Saturday, December 13, 2008

Question from Miranda - Contemporary belief of Anne's guilt or innocence

Nowadays people don't buy that Anne Boleyn commited adultery and incest with all those men. In hindsight we can see that she was really executed for political reasons. Did the general public believe it to be true at the time?


Elizabeth M. said...

By and large, the general populace was none too fond of Anne Boleyn, whom many believed was a "goggle-eyed whore" who had usurped the rightful place of the much-loved queen, Katherine of Aragon. However, I don't think many were thrilled with their King's behavior of clapping one wife in the Tower under sentence of death while openly wooing her replacement, Jane Seymour, and then marrying her when Anne was not even cold in her grave.
In short, many probably were glad to see Anne gone out of anger for the wrongs perpetrated on Queen Katherine, but many were probably suspicious of Anne's condemnation upon witnessing the cavalier attitude of their King towards it.

Elizabeth M. said...

Also, those who supported religious reform were firmly of the belief in Anne's innocence, while those of the Catholic faith believed her guilty of almost any monstrous evil, from being a witch with six fingers to a whore bent on destroying the King, Katherine, and Mary for her own aims, to a she-devil who gave birth to a lump of formless flesh.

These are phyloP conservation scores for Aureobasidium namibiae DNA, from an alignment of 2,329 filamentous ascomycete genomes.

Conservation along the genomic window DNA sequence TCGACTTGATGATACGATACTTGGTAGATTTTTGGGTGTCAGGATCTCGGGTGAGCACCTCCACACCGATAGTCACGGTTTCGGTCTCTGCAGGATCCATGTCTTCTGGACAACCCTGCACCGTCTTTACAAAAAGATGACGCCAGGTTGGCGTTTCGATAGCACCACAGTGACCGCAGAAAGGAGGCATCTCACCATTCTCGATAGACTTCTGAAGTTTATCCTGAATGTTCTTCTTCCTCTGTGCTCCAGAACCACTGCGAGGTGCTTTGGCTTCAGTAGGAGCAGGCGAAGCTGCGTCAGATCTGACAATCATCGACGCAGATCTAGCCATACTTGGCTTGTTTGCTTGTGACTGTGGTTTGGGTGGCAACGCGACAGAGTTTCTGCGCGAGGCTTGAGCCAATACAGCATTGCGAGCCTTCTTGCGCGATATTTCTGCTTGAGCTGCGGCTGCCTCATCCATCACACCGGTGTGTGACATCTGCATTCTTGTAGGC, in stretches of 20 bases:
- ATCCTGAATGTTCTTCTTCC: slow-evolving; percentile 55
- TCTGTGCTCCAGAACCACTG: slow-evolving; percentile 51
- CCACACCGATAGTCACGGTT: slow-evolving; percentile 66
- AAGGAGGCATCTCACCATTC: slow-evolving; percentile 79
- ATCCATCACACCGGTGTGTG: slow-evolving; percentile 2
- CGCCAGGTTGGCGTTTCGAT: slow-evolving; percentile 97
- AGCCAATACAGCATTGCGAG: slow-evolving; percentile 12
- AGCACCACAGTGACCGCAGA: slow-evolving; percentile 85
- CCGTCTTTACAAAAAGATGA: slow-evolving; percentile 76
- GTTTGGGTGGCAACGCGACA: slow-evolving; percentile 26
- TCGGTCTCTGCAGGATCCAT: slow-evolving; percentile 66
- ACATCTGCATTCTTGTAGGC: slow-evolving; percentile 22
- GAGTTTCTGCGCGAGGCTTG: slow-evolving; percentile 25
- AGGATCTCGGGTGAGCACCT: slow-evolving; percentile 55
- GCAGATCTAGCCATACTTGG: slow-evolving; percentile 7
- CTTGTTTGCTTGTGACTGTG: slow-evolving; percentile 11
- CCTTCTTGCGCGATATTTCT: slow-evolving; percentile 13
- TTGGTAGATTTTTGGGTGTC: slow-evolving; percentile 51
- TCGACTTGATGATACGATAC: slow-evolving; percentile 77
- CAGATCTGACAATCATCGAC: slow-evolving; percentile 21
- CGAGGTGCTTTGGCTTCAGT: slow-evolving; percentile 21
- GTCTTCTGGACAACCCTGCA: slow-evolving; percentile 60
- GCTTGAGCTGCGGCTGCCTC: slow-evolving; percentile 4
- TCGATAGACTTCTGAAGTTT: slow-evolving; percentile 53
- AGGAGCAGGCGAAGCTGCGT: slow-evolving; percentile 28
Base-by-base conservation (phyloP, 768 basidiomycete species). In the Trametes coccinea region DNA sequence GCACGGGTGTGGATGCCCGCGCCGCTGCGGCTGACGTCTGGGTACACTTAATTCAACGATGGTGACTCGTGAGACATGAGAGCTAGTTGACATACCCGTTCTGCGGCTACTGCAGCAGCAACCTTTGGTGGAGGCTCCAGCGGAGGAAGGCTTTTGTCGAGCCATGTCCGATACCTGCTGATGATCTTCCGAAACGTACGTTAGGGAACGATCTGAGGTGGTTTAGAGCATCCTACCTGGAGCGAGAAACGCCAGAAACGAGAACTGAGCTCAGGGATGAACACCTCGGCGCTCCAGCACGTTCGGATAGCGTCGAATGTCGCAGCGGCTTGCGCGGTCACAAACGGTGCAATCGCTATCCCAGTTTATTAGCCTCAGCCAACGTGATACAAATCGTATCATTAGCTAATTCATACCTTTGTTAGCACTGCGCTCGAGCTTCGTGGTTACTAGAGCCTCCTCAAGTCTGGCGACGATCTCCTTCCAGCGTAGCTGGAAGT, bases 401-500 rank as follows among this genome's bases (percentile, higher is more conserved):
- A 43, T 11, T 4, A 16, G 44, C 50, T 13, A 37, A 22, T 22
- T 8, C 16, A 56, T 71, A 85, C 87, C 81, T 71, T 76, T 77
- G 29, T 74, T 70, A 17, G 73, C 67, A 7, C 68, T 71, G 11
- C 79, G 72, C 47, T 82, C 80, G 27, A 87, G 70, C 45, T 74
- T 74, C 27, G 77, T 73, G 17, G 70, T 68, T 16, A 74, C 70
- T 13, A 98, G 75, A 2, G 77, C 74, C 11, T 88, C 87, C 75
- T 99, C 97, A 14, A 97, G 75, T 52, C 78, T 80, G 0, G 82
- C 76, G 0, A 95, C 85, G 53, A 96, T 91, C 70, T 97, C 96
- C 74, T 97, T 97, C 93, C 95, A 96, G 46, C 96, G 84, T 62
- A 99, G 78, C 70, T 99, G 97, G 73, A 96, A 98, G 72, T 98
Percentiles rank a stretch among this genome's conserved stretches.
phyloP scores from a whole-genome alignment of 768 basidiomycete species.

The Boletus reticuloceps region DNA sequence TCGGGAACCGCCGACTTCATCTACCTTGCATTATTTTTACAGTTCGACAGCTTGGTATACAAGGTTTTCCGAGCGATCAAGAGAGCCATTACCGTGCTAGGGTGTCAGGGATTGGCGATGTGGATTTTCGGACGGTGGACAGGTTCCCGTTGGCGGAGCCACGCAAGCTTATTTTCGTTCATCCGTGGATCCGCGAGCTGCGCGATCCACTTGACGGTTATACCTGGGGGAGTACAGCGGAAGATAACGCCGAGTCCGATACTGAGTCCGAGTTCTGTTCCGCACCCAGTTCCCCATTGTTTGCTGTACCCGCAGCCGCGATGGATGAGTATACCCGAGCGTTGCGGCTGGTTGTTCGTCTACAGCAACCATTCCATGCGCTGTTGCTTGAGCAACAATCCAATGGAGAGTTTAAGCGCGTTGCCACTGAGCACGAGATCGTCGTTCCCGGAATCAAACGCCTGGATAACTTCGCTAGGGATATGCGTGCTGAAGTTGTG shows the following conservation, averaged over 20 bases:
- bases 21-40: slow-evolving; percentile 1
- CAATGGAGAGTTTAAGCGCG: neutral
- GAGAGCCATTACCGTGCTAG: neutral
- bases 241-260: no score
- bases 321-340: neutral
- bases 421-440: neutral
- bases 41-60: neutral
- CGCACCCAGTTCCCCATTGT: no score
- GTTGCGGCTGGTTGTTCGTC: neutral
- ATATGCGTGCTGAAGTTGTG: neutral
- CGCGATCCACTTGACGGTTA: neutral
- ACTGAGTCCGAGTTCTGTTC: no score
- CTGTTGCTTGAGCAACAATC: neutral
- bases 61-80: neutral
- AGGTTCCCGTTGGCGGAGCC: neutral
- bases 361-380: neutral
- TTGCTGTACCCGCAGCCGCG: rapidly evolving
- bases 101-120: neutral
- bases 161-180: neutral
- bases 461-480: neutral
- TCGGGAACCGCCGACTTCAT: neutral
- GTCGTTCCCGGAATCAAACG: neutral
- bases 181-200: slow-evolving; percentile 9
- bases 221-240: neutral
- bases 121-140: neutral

Anne had her agenda, it is true, but for all her wild threats about Katherine and Mary, made when she felt her position and that of her infant daughter were in danger, I don't think she would ever have been so stupid as to really do anything to hurt them. She would not have dared, risking the wrath of not only Henry her husband and the loyal supporters of Katherine and Mary, but the might of the Holy Roman Empire, as well.
Anne was a lightening rod of controversy, for her religious beliefs, her extreme intelligence and willful nature, and her willingness to get what she wanted, namely becoming the wife of the King. You either loved her or hated her, which is what I think makes her so fascinating.

Anonymous said...

This is an interesting question about what the general populace thought.

Did anybody care? Was there the need for propaganda like today? I would imagine that the general public was completely left out of all the political intrigues, probably didn't know what people like Cromwell really did or even what they looked like.

If so, how did you influence the common people in those days? Other than riding around in great processions.

Foose said...

One of the disappointing things about the records of Anne's fall is that there are few of the pungent "man in the street" comments that characterized her rise. For years, we are able to enjoy reports of what some ordinary people thought about her - "naughty pake," "common stewed whore," "a churl's daughter," "goggle-eyed whore," a "harlot of her living," etc. This was going strong through 1535 and then the reports - or maybe just the government's prosecution of the offenders - abruptly drop off. There's no recorded remarks by the usual suspects - drunks, midwives, servants, intemperate clergymen, etc. -- during or after her imprisonment, condemnation and execution.